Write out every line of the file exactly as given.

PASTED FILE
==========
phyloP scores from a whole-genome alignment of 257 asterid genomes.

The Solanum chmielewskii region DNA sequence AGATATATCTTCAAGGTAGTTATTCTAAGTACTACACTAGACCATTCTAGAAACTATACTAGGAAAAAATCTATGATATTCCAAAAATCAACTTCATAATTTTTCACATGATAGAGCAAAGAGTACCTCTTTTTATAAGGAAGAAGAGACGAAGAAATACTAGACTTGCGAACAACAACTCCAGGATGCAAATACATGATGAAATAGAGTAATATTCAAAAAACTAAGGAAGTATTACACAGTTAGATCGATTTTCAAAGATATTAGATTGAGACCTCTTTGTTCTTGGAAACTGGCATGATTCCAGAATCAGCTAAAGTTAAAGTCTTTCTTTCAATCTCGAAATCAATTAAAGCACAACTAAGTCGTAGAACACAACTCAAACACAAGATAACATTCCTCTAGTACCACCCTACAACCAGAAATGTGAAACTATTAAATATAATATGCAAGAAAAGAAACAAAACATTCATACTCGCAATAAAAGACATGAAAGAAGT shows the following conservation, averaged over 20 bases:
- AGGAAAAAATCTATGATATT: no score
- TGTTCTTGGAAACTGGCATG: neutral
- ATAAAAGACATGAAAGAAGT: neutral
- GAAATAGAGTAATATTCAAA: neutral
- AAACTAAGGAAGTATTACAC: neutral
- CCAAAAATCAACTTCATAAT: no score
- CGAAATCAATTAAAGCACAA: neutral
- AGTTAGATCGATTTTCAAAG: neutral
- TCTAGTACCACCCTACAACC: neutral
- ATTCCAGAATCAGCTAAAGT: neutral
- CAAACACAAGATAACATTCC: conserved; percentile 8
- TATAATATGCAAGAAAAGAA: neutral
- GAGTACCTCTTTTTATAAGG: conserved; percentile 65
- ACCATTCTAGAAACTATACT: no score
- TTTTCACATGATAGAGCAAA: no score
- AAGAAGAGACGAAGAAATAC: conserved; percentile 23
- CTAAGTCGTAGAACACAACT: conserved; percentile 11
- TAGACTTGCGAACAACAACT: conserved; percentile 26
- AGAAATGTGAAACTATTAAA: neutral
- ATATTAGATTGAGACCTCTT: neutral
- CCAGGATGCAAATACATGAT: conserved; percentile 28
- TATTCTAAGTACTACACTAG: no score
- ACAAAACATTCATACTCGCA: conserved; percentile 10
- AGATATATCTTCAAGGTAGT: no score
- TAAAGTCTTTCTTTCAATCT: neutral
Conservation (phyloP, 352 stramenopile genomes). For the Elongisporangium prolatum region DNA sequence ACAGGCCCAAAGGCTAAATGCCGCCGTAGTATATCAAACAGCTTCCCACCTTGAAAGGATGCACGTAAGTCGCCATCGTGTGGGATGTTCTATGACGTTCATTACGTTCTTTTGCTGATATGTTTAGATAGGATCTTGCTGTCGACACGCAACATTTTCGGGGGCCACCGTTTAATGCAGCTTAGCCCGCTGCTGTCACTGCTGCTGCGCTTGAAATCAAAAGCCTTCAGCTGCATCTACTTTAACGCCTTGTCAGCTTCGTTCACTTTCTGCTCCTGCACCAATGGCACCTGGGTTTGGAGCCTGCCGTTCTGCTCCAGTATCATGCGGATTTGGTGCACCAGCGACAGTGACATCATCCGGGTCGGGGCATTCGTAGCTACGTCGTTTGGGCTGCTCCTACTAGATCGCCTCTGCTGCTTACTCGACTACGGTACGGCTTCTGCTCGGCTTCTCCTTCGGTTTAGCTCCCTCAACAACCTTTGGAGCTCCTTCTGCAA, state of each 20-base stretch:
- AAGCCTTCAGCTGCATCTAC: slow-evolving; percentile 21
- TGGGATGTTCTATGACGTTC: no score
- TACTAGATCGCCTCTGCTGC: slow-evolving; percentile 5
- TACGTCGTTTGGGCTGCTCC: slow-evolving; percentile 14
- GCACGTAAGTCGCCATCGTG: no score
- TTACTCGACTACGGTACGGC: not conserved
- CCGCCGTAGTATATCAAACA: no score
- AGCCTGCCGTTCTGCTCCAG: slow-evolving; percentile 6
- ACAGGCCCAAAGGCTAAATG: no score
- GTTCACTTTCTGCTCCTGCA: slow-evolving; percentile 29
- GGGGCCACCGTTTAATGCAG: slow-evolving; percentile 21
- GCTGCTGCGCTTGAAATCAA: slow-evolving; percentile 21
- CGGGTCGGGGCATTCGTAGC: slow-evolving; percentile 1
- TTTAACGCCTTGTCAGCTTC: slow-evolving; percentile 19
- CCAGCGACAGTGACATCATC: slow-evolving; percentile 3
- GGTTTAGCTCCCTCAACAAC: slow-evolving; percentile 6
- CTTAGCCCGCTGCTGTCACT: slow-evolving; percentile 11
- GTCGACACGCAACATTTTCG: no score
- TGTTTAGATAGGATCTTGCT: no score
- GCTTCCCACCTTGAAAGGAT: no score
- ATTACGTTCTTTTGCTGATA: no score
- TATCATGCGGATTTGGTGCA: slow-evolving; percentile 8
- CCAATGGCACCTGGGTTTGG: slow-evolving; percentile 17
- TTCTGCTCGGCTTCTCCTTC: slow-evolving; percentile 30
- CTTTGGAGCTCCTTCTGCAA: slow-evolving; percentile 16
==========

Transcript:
phyloP scores from a whole-genome alignment of 257 asterid genomes.

The Solanum chmielewskii region DNA sequence AGATATATCTTCAAGGTAGTTATTCTAAGTACTACACTAGACCATTCTAGAAACTATACTAGGAAAAAATCTATGATATTCCAAAAATCAACTTCATAATTTTTCACATGATAGAGCAAAGAGTACCTCTTTTTATAAGGAAGAAGAGACGAAGAAATACTAGACTTGCGAACAACAACTCCAGGATGCAAATACATGATGAAATAGAGTAATATTCAAAAAACTAAGGAAGTATTACACAGTTAGATCGATTTTCAAAGATATTAGATTGAGACCTCTTTGTTCTTGGAAACTGGCATGATTCCAGAATCAGCTAAAGTTAAAGTCTTTCTTTCAATCTCGAAATCAATTAAAGCACAACTAAGTCGTAGAACACAACTCAAACACAAGATAACATTCCTCTAGTACCACCCTACAACCAGAAATGTGAAACTATTAAATATAATATGCAAGAAAAGAAACAAAACATTCATACTCGCAATAAAAGACATGAAAGAAGT shows the following conservation, averaged over 20 bases:
- AGGAAAAAATCTATGATATT: no score
- TGTTCTTGGAAACTGGCATG: neutral
- ATAAAAGACATGAAAGAAGT: neutral
- GAAATAGAGTAATATTCAAA: neutral
- AAACTAAGGAAGTATTACAC: neutral
- CCAAAAATCAACTTCATAAT: no score
- CGAAATCAATTAAAGCACAA: neutral
- AGTTAGATCGATTTTCAAAG: neutral
- TCTAGTACCACCCTACAACC: neutral
- ATTCCAGAATCAGCTAAAGT: neutral
- CAAACACAAGATAACATTCC: conserved; percentile 8
- TATAATATGCAAGAAAAGAA: neutral
- GAGTACCTCTTTTTATAAGG: conserved; percentile 65
- ACCATTCTAGAAACTATACT: no score
- TTTTCACATGATAGAGCAAA: no score
- AAGAAGAGACGAAGAAATAC: conserved; percentile 23
- CTAAGTCGTAGAACACAACT: conserved; percentile 11
- TAGACTTGCGAACAACAACT: conserved; percentile 26
- AGAAATGTGAAACTATTAAA: neutral
- ATATTAGATTGAGACCTCTT: neutral
- CCAGGATGCAAATACATGAT: conserved; percentile 28
- TATTCTAAGTACTACACTAG: no score
- ACAAAACATTCATACTCGCA: conserved; percentile 10
- AGATATATCTTCAAGGTAGT: no score
- TAAAGTCTTTCTTTCAATCT: neutral
Conservation (phyloP, 352 stramenopile genomes). For the Elongisporangium prolatum region DNA sequence ACAGGCCCAAAGGCTAAATGCCGCCGTAGTATATCAAACAGCTTCCCACCTTGAAAGGATGCACGTAAGTCGCCATCGTGTGGGATGTTCTATGACGTTCATTACGTTCTTTTGCTGATATGTTTAGATAGGATCTTGCTGTCGACACGCAACATTTTCGGGGGCCACCGTTTAATGCAGCTTAGCCCGCTGCTGTCACTGCTGCTGCGCTTGAAATCAAAAGCCTTCAGCTGCATCTACTTTAACGCCTTGTCAGCTTCGTTCACTTTCTGCTCCTGCACCAATGGCACCTGGGTTTGGAGCCTGCCGTTCTGCTCCAGTATCATGCGGATTTGGTGCACCAGCGACAGTGACATCATCCGGGTCGGGGCATTCGTAGCTACGTCGTTTGGGCTGCTCCTACTAGATCGCCTCTGCTGCTTACTCGACTACGGTACGGCTTCTGCTCGGCTTCTCCTTCGGTTTAGCTCCCTCAACAACCTTTGGAGCTCCTTCTGCAA, state of each 20-base stretch:
- AAGCCTTCAGCTGCATCTAC: slow-evolving; percentile 21
- TGGGATGTTCTATGACGTTC: no score
- TACTAGATCGCCTCTGCTGC: slow-evolving; percentile 5
- TACGTCGTTTGGGCTGCTCC: slow-evolving; percentile 14
- GCACGTAAGTCGCCATCGTG: no score
- TTACTCGACTACGGTACGGC: not conserved
- CCGCCGTAGTATATCAAACA: no score
- AGCCTGCCGTTCTGCTCCAG: slow-evolving; percentile 6
- ACAGGCCCAAAGGCTAAATG: no score
- GTTCACTTTCTGCTCCTGCA: slow-evolving; percentile 29
- GGGGCCACCGTTTAATGCAG: slow-evolving; percentile 21
- GCTGCTGCGCTTGAAATCAA: slow-evolving; percentile 21
- CGGGTCGGGGCATTCGTAGC: slow-evolving; percentile 1
- TTTAACGCCTTGTCAGCTTC: slow-evolving; percentile 19
- CCAGCGACAGTGACATCATC: slow-evolving; percentile 3
- GGTTTAGCTCCCTCAACAAC: slow-evolving; percentile 6
- CTTAGCCCGCTGCTGTCACT: slow-evolving; percentile 11
- GTCGACACGCAACATTTTCG: no score
- TGTTTAGATAGGATCTTGCT: no score
- GCTTCCCACCTTGAAAGGAT: no score
- ATTACGTTCTTTTGCTGATA: no score
- TATCATGCGGATTTGGTGCA: slow-evolving; percentile 8
- CCAATGGCACCTGGGTTTGG: slow-evolving; percentile 17
- TTCTGCTCGGCTTCTCCTTC: slow-evolving; percentile 30
- CTTTGGAGCTCCTTCTGCAA: slow-evolving; percentile 16